Computer Choice Part 2 Syntax error


#1


https://www.codecademy.com/courses/javascript-beginner-en-Bthev-mskY8/0/4?curriculum_id=506324b3a7dffd00020bf661#


I keep getting this error message: SyntaxError: Unexpected token else
What am I doing wrong? Thank you


var userChoice = prompt("Do you choose rock, paper, or scissors?");
var computerChoice = Math.random();

if (computerChoice <=0.33)
{
    computerChoice = "rock";
}
if else (computerChoice >0.34 or <0.66)
{
    computerChoice = "paper";
}
else
{
    computerChoice = "scissors";
};
console.log(computerChoice)


#2

I've now gotten a code that will run without any error messages popping up, but when the computerChoice gives a number that should fall under the scissors category, it chooses either rock or paper for it.

For instance, I just ran this code:

var userChoice = prompt ("Do you choose rock, paper or scissors?")
var computerChoice = Math.random();

console.log(computerChoice);

if (computerChoice <= 0.33) {
console.log("rock");
}
else if (computerChoice = 0.34-0.66) {
console.log("paper");
}
else {
console.log("scissors");
};

And got this response:
0.8855704631070715
paper

It should be scissors at that number, correct?


#3

The above is very close to correct with one exception...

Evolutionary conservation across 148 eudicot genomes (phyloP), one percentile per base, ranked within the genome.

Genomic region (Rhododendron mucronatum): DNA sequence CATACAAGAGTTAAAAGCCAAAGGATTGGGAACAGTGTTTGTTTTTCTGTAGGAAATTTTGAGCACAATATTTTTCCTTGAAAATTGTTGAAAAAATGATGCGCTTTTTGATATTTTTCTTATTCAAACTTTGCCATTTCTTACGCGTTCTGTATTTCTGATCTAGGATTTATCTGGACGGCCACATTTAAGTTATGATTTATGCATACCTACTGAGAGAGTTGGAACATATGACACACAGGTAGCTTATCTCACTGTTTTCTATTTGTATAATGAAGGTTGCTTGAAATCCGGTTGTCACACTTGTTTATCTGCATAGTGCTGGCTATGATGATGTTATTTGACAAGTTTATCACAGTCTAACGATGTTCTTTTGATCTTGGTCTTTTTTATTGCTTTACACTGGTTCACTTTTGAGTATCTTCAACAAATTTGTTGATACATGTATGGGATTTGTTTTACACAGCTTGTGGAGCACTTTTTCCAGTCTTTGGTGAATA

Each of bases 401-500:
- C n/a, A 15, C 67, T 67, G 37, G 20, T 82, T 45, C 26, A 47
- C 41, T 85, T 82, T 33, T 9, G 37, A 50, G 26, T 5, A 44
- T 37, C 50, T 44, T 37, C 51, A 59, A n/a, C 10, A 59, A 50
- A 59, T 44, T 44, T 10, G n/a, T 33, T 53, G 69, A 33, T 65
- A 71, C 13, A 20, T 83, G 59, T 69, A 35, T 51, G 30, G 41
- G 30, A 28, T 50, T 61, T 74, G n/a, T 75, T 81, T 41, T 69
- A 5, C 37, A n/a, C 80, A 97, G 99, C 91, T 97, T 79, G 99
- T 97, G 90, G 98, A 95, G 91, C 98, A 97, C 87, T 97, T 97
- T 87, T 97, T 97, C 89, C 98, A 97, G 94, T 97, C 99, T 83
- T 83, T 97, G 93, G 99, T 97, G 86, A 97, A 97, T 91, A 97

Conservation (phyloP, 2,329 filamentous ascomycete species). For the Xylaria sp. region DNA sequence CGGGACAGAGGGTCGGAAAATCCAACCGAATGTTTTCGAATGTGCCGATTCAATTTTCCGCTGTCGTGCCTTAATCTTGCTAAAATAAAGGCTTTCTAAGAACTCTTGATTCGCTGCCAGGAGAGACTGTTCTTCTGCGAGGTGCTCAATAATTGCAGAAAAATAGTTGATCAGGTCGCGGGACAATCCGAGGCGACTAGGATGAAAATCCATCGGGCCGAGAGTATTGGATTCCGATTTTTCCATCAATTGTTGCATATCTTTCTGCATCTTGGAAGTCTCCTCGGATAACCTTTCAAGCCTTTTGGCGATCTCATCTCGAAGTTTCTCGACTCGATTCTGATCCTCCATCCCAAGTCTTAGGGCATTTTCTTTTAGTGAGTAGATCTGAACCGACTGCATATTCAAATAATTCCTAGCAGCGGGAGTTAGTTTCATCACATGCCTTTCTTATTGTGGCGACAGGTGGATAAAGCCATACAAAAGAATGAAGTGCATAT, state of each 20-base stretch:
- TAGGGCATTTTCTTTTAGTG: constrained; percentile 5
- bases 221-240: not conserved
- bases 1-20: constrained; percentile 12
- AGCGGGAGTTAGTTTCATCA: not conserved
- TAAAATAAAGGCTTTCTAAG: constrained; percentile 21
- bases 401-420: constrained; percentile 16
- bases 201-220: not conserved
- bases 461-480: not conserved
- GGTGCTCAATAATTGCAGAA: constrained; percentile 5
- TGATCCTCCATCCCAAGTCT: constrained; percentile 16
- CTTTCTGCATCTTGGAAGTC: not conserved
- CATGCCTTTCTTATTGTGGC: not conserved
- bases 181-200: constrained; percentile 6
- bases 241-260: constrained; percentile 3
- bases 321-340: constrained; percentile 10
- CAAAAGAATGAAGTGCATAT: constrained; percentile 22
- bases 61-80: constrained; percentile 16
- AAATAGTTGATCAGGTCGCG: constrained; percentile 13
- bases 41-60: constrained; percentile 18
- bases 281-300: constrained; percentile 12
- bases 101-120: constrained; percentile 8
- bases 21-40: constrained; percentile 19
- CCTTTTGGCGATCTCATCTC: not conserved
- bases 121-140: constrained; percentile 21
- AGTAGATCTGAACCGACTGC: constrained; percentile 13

if else (computerChoice > 0.34 or < 0.66)

which should read,

else if (computerChoice < 0.67)

#4

var userChoice = prompt("Do you choose rock, paper or scissors?")
var computerChoice = Math.random();
console.log(computerChoice);
if (0 <= computerChoice <= 0.33) {
console.log("rock")
}
else if (0.34 <= computerChoice <= 0.66){
console.log("paper")
}
if (0.67<= computerChoice <= 1){
console.log("scissors")
}

Hi! I used ---> else if (0.34 <= computerChoice <= 0.66). Any chance you know whats wrong with my code? Thanks! :smiley:


#5

Yes. We can see a problem.

(0.34 <= computerChoice <= 0.66)

Let's first explore the above expression...

 > computerChoice = Math.random()
=> 0.37454011430963874
 > (0.34 <= computerChoice <= 0.66)
=> false
 > computerChoice = Math.random()
=> 0.18343478767201304
 > (0.34 <= computerChoice <= 0.66)
=> true

Even though it does not throw an exception, it does not behave as one might expect.

In the first example, computerChioice is greater than 0.34 and less than 0.66 but returns false. Clearly something isn't right.

The second example returns true when computerChoice is less than 0.34 and less than 0.66. Again, strange.

Working with logic like this would be a huge hairpuller. JavaScript lets us dial in our logic with logical operators, &&, || and ! (AND, OR, NOT).

(0.33 < computerChoice && computerChoice < 0.67)

Testing...

 > computerChoice = Math.random()
=> 0.7319939383305609
 > (0.33 < computerChoice && computerChoice < 0.67)
=> false
 > computerChoice = Math.random()
=> 0.5986584862694144
 > (0.33 < computerChoice && computerChoice < 0.67)
=> true

That is more like what we expect our code to do. Problem solved.

It doesn't have to stop here, though. We know we are working with three intervals, which when examined in order from lowest to highest can be done in a simple if-else if-else statement.

Let c = computerChoice // for brevity

if (c < 1/3) {

}
else if (c < 2/3) {

}
else {

}

#6

Thank you!!! Finally got it right :smiley:


#8

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